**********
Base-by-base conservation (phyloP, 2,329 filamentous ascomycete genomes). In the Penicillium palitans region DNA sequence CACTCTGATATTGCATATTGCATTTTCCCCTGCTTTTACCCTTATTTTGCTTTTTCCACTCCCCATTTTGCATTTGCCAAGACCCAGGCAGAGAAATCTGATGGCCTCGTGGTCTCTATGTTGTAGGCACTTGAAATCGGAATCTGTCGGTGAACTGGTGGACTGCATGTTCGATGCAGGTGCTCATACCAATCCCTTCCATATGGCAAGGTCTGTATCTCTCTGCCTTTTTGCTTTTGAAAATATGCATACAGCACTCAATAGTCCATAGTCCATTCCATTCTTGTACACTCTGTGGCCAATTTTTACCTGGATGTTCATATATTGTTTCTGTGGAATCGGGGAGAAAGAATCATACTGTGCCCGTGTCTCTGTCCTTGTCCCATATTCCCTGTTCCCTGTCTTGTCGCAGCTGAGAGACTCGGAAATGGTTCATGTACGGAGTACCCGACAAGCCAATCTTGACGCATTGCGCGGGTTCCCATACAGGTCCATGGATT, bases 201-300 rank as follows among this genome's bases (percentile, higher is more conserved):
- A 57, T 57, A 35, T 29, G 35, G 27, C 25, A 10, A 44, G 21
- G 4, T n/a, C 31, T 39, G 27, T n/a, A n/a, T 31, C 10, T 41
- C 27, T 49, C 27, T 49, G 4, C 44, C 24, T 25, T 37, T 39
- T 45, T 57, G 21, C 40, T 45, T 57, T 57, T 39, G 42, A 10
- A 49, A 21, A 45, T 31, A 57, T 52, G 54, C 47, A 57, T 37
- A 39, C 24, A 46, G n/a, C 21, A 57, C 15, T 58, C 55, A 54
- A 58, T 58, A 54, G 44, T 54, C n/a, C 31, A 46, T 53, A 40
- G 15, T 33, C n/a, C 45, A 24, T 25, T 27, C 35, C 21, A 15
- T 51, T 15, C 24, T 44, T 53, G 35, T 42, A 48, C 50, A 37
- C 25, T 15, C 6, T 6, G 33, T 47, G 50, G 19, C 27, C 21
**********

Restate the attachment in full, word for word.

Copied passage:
Base-by-base conservation (phyloP, 2,329 filamentous ascomycete genomes). In the Penicillium palitans region DNA sequence CACTCTGATATTGCATATTGCATTTTCCCCTGCTTTTACCCTTATTTTGCTTTTTCCACTCCCCATTTTGCATTTGCCAAGACCCAGGCAGAGAAATCTGATGGCCTCGTGGTCTCTATGTTGTAGGCACTTGAAATCGGAATCTGTCGGTGAACTGGTGGACTGCATGTTCGATGCAGGTGCTCATACCAATCCCTTCCATATGGCAAGGTCTGTATCTCTCTGCCTTTTTGCTTTTGAAAATATGCATACAGCACTCAATAGTCCATAGTCCATTCCATTCTTGTACACTCTGTGGCCAATTTTTACCTGGATGTTCATATATTGTTTCTGTGGAATCGGGGAGAAAGAATCATACTGTGCCCGTGTCTCTGTCCTTGTCCCATATTCCCTGTTCCCTGTCTTGTCGCAGCTGAGAGACTCGGAAATGGTTCATGTACGGAGTACCCGACAAGCCAATCTTGACGCATTGCGCGGGTTCCCATACAGGTCCATGGATT, bases 201-300 rank as follows among this genome's bases (percentile, higher is more conserved):
- A 57, T 57, A 35, T 29, G 35, G 27, C 25, A 10, A 44, G 21
- G 4, T n/a, C 31, T 39, G 27, T n/a, A n/a, T 31, C 10, T 41
- C 27, T 49, C 27, T 49, G 4, C 44, C 24, T 25, T 37, T 39
- T 45, T 57, G 21, C 40, T 45, T 57, T 57, T 39, G 42, A 10
- A 49, A 21, A 45, T 31, A 57, T 52, G 54, C 47, A 57, T 37
- A 39, C 24, A 46, G n/a, C 21, A 57, C 15, T 58, C 55, A 54
- A 58, T 58, A 54, G 44, T 54, C n/a, C 31, A 46, T 53, A 40
- G 15, T 33, C n/a, C 45, A 24, T 25, T 27, C 35, C 21, A 15
- T 51, T 15, C 24, T 44, T 53, G 35, T 42, A 48, C 50, A 37
- C 25, T 15, C 6, T 6, G 33, T 47, G 50, G 19, C 27, C 21